Quantum materials with nontrivial topology are being discovered at an accelerating pace. More often than not, we may find that the material of our interest material has a topological invariant that characterizes it, and robust topological modes dominate its physical responses. In this talk, I will describe how the chemical composition and crystalline symmetry of materials can provide invaluable information about the origin of their topology. I will describe how the spatial embedding of atomic orbitals within a unit cell is consequential in the origin of nontrivial topology. This understanding will inform us about the relevant energy scales that protect the topological character of these materials and invite us to study crystalline defects that do not preserve the unit cell, such as partial lattice dislocations and stacking faults. I will discuss examples of materials with large band inversions that can be traced to the spatial embedding of their atomic orbitals, as well as their protected topological modes at the Fermi level.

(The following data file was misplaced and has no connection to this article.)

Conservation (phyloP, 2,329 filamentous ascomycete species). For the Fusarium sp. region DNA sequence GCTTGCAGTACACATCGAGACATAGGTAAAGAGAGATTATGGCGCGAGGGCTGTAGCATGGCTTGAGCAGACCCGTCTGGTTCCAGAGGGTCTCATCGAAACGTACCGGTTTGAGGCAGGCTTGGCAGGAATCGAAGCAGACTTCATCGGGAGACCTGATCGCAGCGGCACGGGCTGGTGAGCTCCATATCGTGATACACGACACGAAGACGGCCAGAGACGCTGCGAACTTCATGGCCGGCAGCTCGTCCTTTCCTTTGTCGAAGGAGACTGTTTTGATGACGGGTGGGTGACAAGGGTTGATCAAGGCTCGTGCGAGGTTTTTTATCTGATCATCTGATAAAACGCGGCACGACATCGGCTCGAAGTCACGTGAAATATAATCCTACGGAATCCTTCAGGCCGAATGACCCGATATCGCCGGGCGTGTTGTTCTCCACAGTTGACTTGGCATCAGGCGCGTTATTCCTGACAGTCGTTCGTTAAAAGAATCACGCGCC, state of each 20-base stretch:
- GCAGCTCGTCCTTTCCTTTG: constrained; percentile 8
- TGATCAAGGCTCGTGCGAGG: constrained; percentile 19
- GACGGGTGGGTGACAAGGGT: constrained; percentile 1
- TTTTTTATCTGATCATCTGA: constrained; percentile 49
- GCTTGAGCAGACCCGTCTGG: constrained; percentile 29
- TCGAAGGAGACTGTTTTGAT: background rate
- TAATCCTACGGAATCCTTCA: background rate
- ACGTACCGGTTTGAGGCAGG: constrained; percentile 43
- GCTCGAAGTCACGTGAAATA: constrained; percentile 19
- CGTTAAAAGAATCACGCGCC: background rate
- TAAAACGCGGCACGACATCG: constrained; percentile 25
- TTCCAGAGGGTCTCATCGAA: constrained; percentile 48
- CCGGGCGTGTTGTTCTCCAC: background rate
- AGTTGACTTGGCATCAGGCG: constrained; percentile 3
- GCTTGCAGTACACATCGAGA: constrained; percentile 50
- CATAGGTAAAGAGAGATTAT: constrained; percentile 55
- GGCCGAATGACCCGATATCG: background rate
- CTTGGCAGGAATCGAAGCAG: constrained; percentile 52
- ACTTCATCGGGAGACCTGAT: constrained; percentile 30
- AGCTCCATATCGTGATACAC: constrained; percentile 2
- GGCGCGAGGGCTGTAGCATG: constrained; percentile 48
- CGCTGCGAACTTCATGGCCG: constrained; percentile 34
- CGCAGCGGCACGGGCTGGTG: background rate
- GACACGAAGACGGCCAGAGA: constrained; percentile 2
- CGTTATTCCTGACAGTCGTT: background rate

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Recordings of Condensed Matter Seminar events can be found on mediaspace: https://mediaspace.illinois.edu/channel/Condensed%2BMatter%2BSeminar%2BTalks%2BFall%2B2021/234020562